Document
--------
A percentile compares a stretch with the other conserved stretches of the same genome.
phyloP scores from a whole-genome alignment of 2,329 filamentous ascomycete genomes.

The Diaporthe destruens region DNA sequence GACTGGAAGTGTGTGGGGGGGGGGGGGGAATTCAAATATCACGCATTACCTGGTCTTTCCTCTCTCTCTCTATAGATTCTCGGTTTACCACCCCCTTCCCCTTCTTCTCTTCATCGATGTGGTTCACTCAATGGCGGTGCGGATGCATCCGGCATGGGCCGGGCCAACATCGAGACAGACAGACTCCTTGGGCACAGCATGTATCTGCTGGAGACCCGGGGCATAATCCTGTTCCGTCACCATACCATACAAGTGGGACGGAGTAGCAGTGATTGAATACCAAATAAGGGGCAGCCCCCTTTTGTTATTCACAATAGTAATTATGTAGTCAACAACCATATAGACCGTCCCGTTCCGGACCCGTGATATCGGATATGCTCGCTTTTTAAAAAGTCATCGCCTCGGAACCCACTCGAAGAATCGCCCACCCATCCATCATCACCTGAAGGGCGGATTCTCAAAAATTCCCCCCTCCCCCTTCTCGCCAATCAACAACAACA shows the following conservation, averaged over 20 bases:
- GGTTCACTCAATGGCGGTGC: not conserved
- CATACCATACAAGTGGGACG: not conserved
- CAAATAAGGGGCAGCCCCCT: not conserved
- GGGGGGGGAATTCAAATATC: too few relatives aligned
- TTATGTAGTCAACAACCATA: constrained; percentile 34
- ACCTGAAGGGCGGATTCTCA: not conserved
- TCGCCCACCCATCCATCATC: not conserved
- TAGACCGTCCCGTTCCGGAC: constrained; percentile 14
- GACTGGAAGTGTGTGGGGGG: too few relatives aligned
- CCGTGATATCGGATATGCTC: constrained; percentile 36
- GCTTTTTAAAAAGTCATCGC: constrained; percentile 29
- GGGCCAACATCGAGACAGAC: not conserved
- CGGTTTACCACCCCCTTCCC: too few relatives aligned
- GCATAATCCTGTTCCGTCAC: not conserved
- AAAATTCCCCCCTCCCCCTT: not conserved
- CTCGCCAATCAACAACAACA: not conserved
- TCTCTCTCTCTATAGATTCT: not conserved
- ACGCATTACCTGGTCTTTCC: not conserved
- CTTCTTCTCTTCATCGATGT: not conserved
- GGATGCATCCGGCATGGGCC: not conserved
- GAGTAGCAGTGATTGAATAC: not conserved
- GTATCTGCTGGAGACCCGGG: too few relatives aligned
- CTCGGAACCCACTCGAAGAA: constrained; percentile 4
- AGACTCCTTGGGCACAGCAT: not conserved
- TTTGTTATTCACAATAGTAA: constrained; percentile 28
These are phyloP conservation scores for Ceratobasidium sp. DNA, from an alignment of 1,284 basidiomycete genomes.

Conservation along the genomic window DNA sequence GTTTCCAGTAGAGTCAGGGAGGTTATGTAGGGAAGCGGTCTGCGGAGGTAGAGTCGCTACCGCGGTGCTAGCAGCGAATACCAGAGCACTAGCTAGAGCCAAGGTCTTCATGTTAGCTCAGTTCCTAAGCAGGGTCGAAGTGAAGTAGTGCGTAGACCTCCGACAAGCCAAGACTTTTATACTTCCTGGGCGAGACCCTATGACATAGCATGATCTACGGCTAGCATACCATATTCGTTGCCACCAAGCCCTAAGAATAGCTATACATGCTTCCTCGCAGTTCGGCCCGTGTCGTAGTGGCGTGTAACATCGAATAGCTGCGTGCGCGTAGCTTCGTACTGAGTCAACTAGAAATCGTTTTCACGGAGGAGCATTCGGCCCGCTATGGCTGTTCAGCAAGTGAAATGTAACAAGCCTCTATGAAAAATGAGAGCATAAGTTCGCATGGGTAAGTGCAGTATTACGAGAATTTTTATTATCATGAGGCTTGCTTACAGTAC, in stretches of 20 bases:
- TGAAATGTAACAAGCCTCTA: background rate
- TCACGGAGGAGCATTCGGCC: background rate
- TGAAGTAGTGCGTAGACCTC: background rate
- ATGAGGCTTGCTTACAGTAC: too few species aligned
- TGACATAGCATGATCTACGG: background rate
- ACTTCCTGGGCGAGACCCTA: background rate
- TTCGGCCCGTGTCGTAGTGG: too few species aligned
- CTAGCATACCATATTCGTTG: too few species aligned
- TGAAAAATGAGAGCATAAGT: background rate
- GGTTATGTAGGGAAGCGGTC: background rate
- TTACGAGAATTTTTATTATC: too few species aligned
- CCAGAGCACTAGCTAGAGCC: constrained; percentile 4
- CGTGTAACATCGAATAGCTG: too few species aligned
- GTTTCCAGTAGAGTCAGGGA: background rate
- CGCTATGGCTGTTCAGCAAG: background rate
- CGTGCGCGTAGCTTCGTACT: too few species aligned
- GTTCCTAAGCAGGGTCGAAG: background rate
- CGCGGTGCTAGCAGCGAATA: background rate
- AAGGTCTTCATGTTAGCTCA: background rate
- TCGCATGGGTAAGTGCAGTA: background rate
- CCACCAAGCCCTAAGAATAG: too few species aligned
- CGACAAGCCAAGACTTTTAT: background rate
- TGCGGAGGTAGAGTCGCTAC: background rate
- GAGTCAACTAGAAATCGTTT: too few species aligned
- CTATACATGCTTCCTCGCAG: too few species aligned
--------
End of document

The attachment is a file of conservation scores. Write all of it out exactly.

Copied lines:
A percentile compares a stretch with the other conserved stretches of the same genome.
phyloP scores from a whole-genome alignment of 2,329 filamentous ascomycete genomes.

The Diaporthe destruens region DNA sequence GACTGGAAGTGTGTGGGGGGGGGGGGGGAATTCAAATATCACGCATTACCTGGTCTTTCCTCTCTCTCTCTATAGATTCTCGGTTTACCACCCCCTTCCCCTTCTTCTCTTCATCGATGTGGTTCACTCAATGGCGGTGCGGATGCATCCGGCATGGGCCGGGCCAACATCGAGACAGACAGACTCCTTGGGCACAGCATGTATCTGCTGGAGACCCGGGGCATAATCCTGTTCCGTCACCATACCATACAAGTGGGACGGAGTAGCAGTGATTGAATACCAAATAAGGGGCAGCCCCCTTTTGTTATTCACAATAGTAATTATGTAGTCAACAACCATATAGACCGTCCCGTTCCGGACCCGTGATATCGGATATGCTCGCTTTTTAAAAAGTCATCGCCTCGGAACCCACTCGAAGAATCGCCCACCCATCCATCATCACCTGAAGGGCGGATTCTCAAAAATTCCCCCCTCCCCCTTCTCGCCAATCAACAACAACA shows the following conservation, averaged over 20 bases:
- GGTTCACTCAATGGCGGTGC: not conserved
- CATACCATACAAGTGGGACG: not conserved
- CAAATAAGGGGCAGCCCCCT: not conserved
- GGGGGGGGAATTCAAATATC: too few relatives aligned
- TTATGTAGTCAACAACCATA: constrained; percentile 34
- ACCTGAAGGGCGGATTCTCA: not conserved
- TCGCCCACCCATCCATCATC: not conserved
- TAGACCGTCCCGTTCCGGAC: constrained; percentile 14
- GACTGGAAGTGTGTGGGGGG: too few relatives aligned
- CCGTGATATCGGATATGCTC: constrained; percentile 36
- GCTTTTTAAAAAGTCATCGC: constrained; percentile 29
- GGGCCAACATCGAGACAGAC: not conserved
- CGGTTTACCACCCCCTTCCC: too few relatives aligned
- GCATAATCCTGTTCCGTCAC: not conserved
- AAAATTCCCCCCTCCCCCTT: not conserved
- CTCGCCAATCAACAACAACA: not conserved
- TCTCTCTCTCTATAGATTCT: not conserved
- ACGCATTACCTGGTCTTTCC: not conserved
- CTTCTTCTCTTCATCGATGT: not conserved
- GGATGCATCCGGCATGGGCC: not conserved
- GAGTAGCAGTGATTGAATAC: not conserved
- GTATCTGCTGGAGACCCGGG: too few relatives aligned
- CTCGGAACCCACTCGAAGAA: constrained; percentile 4
- AGACTCCTTGGGCACAGCAT: not conserved
- TTTGTTATTCACAATAGTAA: constrained; percentile 28
These are phyloP conservation scores for Ceratobasidium sp. DNA, from an alignment of 1,284 basidiomycete genomes.

Conservation along the genomic window DNA sequence GTTTCCAGTAGAGTCAGGGAGGTTATGTAGGGAAGCGGTCTGCGGAGGTAGAGTCGCTACCGCGGTGCTAGCAGCGAATACCAGAGCACTAGCTAGAGCCAAGGTCTTCATGTTAGCTCAGTTCCTAAGCAGGGTCGAAGTGAAGTAGTGCGTAGACCTCCGACAAGCCAAGACTTTTATACTTCCTGGGCGAGACCCTATGACATAGCATGATCTACGGCTAGCATACCATATTCGTTGCCACCAAGCCCTAAGAATAGCTATACATGCTTCCTCGCAGTTCGGCCCGTGTCGTAGTGGCGTGTAACATCGAATAGCTGCGTGCGCGTAGCTTCGTACTGAGTCAACTAGAAATCGTTTTCACGGAGGAGCATTCGGCCCGCTATGGCTGTTCAGCAAGTGAAATGTAACAAGCCTCTATGAAAAATGAGAGCATAAGTTCGCATGGGTAAGTGCAGTATTACGAGAATTTTTATTATCATGAGGCTTGCTTACAGTAC, in stretches of 20 bases:
- TGAAATGTAACAAGCCTCTA: background rate
- TCACGGAGGAGCATTCGGCC: background rate
- TGAAGTAGTGCGTAGACCTC: background rate
- ATGAGGCTTGCTTACAGTAC: too few species aligned
- TGACATAGCATGATCTACGG: background rate
- ACTTCCTGGGCGAGACCCTA: background rate
- TTCGGCCCGTGTCGTAGTGG: too few species aligned
- CTAGCATACCATATTCGTTG: too few species aligned
- TGAAAAATGAGAGCATAAGT: background rate
- GGTTATGTAGGGAAGCGGTC: background rate
- TTACGAGAATTTTTATTATC: too few species aligned
- CCAGAGCACTAGCTAGAGCC: constrained; percentile 4
- CGTGTAACATCGAATAGCTG: too few species aligned
- GTTTCCAGTAGAGTCAGGGA: background rate
- CGCTATGGCTGTTCAGCAAG: background rate
- CGTGCGCGTAGCTTCGTACT: too few species aligned
- GTTCCTAAGCAGGGTCGAAG: background rate
- CGCGGTGCTAGCAGCGAATA: background rate
- AAGGTCTTCATGTTAGCTCA: background rate
- TCGCATGGGTAAGTGCAGTA: background rate
- CCACCAAGCCCTAAGAATAG: too few species aligned
- CGACAAGCCAAGACTTTTAT: background rate
- TGCGGAGGTAGAGTCGCTAC: background rate
- GAGTCAACTAGAAATCGTTT: too few species aligned
- CTATACATGCTTCCTCGCAG: too few species aligned